Chad Jardine:
Yeah. You said something earlier that I was going to ask about because you’re like, well, I don’t think it’s a bad thing that these are different ideas about what the value is. I wondered about that. Well then, as a client, do I need to just find an advisor who thinks the value is the same thing as what I want?

Reese Harper:
Yeah, I should clarify that because I think it’s okay if someone says, “I emphasize this,” or “I emphasize this.” If someone’s really big into dentists like I was, and I was niching in that market, I’m going to have some parts of my service model that are going to be pretty specific to my customer’s needs. I do think there’s this fundamental underlying value proposition that shouldn’t change. For example, is it okay for a financial advisor to not have an accurate personal net worth statement in front of them before they give advice? Can a doctor give advice to a patient, right, without having any blood work done, and they’re about to give a cardiovascular diagnosis? You can’t really. Clicking a personal financial statement and maintaining an accurate personal financial statement is a really important precursor to delivering advice.

Reese Harper:
If you asked advisors how they go about doing that, and how frequent they compile that, and how often they send it to a client, it will be very inconsistent, but that is an underpinning of essential baseline advice delivery, and it’s really hard to do, and it’s very inconsistent how it’s being done.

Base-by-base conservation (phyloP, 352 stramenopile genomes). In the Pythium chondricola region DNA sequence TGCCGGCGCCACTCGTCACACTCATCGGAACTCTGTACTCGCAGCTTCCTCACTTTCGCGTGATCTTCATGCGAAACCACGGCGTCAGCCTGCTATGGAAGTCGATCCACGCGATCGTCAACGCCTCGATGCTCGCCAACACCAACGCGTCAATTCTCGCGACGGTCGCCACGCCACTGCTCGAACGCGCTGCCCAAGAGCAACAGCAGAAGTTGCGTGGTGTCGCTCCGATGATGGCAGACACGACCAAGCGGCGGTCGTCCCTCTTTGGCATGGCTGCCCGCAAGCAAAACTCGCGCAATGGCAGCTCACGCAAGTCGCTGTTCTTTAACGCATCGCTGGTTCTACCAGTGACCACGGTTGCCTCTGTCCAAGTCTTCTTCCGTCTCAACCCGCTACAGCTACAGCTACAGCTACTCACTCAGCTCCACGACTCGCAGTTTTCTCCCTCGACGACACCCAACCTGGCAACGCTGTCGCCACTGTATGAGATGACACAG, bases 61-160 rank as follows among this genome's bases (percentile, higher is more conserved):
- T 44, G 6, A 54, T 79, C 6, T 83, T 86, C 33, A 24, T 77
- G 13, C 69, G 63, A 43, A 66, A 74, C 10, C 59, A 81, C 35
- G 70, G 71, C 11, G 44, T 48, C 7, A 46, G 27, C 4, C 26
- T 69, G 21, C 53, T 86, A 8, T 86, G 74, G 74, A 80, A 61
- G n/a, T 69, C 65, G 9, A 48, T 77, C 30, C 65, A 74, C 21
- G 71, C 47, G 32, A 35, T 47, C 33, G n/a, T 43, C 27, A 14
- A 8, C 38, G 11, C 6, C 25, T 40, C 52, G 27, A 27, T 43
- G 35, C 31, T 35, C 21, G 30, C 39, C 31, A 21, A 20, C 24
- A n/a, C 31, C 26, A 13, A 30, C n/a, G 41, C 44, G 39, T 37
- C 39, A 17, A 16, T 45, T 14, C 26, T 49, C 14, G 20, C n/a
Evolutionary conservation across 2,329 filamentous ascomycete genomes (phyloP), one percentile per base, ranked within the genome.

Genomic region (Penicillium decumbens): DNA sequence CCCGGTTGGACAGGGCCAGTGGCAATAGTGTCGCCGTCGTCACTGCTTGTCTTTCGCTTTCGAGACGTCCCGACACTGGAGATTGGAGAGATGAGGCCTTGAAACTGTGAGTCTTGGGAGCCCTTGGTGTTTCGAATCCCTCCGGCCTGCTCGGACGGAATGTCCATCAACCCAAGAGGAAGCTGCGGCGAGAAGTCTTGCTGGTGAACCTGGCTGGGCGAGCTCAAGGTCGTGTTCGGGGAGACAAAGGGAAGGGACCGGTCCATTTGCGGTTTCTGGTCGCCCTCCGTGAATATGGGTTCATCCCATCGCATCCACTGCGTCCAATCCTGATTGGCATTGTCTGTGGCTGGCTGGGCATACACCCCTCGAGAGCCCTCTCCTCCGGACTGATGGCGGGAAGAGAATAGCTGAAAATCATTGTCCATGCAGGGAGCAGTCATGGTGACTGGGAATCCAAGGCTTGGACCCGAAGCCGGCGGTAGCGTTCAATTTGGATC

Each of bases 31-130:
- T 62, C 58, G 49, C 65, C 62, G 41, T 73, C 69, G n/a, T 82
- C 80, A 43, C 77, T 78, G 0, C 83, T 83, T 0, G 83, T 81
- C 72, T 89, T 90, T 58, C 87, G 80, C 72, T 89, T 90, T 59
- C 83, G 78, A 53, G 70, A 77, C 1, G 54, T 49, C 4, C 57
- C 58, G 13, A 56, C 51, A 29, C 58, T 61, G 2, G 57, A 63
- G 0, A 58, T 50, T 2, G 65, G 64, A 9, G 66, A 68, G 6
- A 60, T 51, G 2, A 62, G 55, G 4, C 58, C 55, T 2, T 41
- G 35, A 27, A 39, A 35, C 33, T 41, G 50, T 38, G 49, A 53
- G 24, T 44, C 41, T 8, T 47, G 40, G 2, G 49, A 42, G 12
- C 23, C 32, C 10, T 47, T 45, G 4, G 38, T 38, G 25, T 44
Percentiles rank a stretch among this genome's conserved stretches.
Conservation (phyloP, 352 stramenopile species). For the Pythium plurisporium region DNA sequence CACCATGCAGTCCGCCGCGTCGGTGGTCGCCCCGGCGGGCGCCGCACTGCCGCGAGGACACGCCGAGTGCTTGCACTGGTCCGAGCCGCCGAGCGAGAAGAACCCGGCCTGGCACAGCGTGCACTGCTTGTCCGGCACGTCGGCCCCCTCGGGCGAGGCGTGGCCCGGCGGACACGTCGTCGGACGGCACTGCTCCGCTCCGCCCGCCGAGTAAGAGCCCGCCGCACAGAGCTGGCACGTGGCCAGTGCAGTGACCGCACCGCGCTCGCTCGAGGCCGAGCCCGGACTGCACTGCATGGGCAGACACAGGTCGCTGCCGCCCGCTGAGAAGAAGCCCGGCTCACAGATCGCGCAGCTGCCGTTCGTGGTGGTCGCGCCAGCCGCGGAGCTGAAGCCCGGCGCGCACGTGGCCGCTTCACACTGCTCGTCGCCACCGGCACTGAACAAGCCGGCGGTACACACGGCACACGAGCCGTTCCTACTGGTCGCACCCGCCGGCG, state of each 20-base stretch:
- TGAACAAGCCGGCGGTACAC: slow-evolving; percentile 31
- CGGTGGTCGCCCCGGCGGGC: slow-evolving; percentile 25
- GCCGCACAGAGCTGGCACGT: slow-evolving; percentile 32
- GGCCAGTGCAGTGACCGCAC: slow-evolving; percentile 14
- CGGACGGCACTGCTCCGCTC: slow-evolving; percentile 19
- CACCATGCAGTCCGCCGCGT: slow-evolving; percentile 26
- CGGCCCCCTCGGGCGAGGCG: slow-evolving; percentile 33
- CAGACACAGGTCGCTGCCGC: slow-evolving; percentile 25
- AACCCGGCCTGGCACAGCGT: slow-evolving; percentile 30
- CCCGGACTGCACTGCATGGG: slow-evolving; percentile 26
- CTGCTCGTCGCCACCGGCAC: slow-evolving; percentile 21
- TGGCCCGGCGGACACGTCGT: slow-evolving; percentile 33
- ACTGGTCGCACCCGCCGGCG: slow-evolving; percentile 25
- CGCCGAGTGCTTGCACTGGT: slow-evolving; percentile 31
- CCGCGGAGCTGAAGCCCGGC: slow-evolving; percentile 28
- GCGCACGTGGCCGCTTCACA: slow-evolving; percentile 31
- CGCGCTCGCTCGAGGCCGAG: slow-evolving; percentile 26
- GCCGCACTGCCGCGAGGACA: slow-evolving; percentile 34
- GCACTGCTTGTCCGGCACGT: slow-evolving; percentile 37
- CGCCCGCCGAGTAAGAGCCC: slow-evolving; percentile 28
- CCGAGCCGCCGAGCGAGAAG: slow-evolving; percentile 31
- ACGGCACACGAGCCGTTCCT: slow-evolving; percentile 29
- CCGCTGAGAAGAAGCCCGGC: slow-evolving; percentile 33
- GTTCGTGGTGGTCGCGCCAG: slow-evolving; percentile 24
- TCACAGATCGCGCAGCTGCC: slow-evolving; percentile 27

Chad Jardine:
Are you saying that this is an area where industry-wide, we have inconsistencies that in a perfect world these should be ironed out?

Reese Harper:
Yes. In a perfect world where we were all, another 20 or 30 or 40 years in the future, we wouldn’t be debating the efficacy of compiling a personal financial statement on a quarterly basis to deliver advice. You would just assume that was a standard that you need to uphold. In software, there’s all this discussion around CX, and user experience, and user design, and it’s an appropriate obsession with what is the user experience. In wealth management, we are very antiquated in our understanding of UX and CX. Specifically, when we say CX, we mean, what is your client’s actual experience from start to finish, month to month, year to year. There’s really inconsistent client experience across the industry, and that causes some advisory firms to just flourish. Most advisors are just trying to figure out their process and struggle with that quite a bit.